SPECTOpens in new window and PETOpens in new window findings suggest hypoperfusion of several brain regions in PWS (left insula, anterior cingulum, and superior temporal regions), which appear to correlate with behavioral and psychosocial disturbances in these patients.

Nutritionally, subjects with PWS progress from birth through seven different nutritional phases. Initially, the infant is not obese, and has feeding difficulties with failure to thrive.

Beginning at about 2 years of age, the weight increases initiatlly without a significant change in appetite or caloric intake, and afterward (4 to 5 years of age), weight gain is associated with a concomitantly increased interest in food with hoarding or foraging for food, eating of inedibles and from garbage, and stealing of food or money to buy food.

Encountered in PWS are delayed meal termination, lack of satiety, early return of hunger after the previous meal with early meal initiation, and approximately threefold more food ingestion than in controls, all resulting in weight gain during a short period of time. Obesity results from these behaviors and from decreased total caloric expenditure (reduced physical exercise because of obesitiy, hypersomnolence, persistent poor muscle tone, and low lean body mass), which appears to be tightly linked to the genetical profile of PWS.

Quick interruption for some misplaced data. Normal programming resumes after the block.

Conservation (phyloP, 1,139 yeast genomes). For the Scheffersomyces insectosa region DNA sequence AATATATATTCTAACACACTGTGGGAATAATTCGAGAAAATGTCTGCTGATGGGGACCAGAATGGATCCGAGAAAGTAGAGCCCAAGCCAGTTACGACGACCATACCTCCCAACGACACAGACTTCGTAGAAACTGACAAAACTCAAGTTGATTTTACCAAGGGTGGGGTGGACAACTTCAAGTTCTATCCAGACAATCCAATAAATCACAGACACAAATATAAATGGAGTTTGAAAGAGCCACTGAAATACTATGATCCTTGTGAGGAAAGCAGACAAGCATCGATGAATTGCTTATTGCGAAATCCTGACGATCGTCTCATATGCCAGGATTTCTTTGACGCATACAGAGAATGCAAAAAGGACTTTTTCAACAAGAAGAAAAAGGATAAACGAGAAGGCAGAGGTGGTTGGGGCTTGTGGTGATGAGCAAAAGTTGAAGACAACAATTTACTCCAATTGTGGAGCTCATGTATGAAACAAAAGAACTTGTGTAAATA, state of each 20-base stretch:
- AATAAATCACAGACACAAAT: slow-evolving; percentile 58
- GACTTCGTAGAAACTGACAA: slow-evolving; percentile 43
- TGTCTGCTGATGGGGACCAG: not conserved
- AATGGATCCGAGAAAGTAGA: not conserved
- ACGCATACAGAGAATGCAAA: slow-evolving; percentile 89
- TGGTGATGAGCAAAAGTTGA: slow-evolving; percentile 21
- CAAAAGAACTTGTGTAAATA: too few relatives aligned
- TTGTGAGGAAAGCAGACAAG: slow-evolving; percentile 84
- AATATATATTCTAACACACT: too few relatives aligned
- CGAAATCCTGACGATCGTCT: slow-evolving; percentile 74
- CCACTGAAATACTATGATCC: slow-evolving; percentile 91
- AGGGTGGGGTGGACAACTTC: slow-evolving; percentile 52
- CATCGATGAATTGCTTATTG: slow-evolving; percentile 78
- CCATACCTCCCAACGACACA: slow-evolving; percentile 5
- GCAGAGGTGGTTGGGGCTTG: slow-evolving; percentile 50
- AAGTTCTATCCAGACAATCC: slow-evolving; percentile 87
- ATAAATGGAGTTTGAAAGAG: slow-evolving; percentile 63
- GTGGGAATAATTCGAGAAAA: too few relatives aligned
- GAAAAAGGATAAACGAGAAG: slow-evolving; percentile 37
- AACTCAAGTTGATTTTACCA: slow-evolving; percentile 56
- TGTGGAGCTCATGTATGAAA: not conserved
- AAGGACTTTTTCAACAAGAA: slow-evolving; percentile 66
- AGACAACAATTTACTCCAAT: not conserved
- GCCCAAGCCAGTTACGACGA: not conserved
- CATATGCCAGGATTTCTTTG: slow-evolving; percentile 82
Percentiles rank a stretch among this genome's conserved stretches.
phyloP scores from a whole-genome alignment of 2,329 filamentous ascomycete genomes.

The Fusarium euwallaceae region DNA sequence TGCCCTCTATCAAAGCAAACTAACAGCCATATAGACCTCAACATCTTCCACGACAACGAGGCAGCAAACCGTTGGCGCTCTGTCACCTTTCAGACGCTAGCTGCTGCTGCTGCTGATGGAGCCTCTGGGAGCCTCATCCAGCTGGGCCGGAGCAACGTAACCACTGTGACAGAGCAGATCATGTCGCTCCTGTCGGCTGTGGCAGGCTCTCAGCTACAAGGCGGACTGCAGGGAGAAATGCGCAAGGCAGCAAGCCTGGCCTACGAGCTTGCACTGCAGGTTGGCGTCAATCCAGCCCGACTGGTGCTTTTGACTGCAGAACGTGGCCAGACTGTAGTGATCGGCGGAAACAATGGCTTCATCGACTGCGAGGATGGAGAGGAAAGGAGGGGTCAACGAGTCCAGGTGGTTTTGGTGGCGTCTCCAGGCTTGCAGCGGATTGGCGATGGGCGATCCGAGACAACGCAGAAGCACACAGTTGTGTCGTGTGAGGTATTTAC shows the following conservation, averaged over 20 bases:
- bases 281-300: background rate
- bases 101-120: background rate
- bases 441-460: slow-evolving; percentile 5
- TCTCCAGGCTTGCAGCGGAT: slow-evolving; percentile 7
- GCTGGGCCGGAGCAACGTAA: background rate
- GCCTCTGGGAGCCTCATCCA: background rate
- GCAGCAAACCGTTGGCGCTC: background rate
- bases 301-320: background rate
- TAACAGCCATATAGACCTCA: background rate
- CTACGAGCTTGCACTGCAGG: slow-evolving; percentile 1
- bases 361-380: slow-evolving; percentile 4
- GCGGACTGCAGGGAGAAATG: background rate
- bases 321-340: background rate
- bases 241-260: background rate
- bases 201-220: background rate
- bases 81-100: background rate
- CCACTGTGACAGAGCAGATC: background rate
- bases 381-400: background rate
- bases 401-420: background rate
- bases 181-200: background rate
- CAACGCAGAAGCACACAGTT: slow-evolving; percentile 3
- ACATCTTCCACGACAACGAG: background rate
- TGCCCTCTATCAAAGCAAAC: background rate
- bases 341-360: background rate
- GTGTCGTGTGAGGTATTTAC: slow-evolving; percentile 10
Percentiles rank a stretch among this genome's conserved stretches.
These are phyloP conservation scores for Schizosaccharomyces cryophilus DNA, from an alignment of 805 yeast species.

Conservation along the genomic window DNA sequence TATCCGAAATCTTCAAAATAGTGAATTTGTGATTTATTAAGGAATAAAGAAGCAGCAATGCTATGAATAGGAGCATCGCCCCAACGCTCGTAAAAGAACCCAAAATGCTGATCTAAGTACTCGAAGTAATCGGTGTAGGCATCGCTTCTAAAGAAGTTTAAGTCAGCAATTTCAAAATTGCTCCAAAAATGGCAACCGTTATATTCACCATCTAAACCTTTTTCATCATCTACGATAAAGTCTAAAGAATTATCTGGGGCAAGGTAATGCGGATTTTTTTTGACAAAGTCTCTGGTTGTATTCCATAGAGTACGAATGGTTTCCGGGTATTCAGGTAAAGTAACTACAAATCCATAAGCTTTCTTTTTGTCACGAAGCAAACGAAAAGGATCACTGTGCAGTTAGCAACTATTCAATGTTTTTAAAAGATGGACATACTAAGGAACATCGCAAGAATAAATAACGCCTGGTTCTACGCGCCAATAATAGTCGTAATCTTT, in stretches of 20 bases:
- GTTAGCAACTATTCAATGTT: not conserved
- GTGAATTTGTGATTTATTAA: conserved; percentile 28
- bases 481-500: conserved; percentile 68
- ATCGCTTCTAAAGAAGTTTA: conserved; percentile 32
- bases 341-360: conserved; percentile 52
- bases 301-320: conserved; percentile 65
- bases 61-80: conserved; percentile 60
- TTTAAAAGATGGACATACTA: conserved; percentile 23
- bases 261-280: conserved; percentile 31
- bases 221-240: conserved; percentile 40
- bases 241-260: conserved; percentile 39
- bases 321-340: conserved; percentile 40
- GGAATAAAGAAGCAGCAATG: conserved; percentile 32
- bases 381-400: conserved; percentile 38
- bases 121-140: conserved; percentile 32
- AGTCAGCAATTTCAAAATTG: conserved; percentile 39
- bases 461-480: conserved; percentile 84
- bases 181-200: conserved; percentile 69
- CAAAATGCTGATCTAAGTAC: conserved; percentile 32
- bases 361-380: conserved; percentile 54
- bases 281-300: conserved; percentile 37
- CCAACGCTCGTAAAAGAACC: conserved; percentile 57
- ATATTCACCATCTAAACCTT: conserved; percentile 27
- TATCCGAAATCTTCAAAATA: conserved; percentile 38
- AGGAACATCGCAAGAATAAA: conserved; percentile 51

Obesity in PWS is primarily central in both sexes, and increase in both subcutaneous and visceral fat is observed, although this latter is relatively well controlled by growth hormone treatment.

Ghrelin, an orexigenic stomach-derived hormone, is elevated in hyperphagic older children and adults with PWS but whether or not this increase may be observed even before development of obesity and hyperphagia is controversial.

Early initiation of an energy-restricted diet with a well-balanced macronutrient composition and fiber intake, psychological and behavioral counseling of patient and family, and appropriate exercise regimens are the mainstay of obesity treatment in PWS.

GLP-1 agonists exenatide and liraglutide have been proposed for the treatment of diabetes in PWS but their chronic use may be limited by their delaying effect on gastric emptying. In selected cases bariatric surgery can be considered.

Growth hormone therapy helps to reduce fat mass and to increase muscle mass without altering hyperphagia in both children and adults. Recent guidelines recommend that growth hormone treatment should be considred for pediatric and adult patients with genetically confirmed PWS together with lifestyle interventions after a multidisciplinary expert evaluation that includes biochemical growth hormone dynamic testing.

  1. Holm VA, Cassidy SB, Butler MG, et al. Prader-Willi syndrome: consensus diagnostic criteria. Pediatrics 1993;91(2):398 – 402.
  2. Gunay-Aygun M, Schwartz S, Heeger S, et al. The changing purpose of Prader-Willi syndrome clinical diagnostic criteria and proposed revised criteria. Pediatrics 2001; 108(5):E92.
  3. Haqq Am, Grambow SC, Muehlbauer M, et al. Ghrelin concentrations in Prader-Willi syndrome (PWS) infants and children: changes during development. Clin Endocrinol (Oxf) 2008;69(6):911 – 20.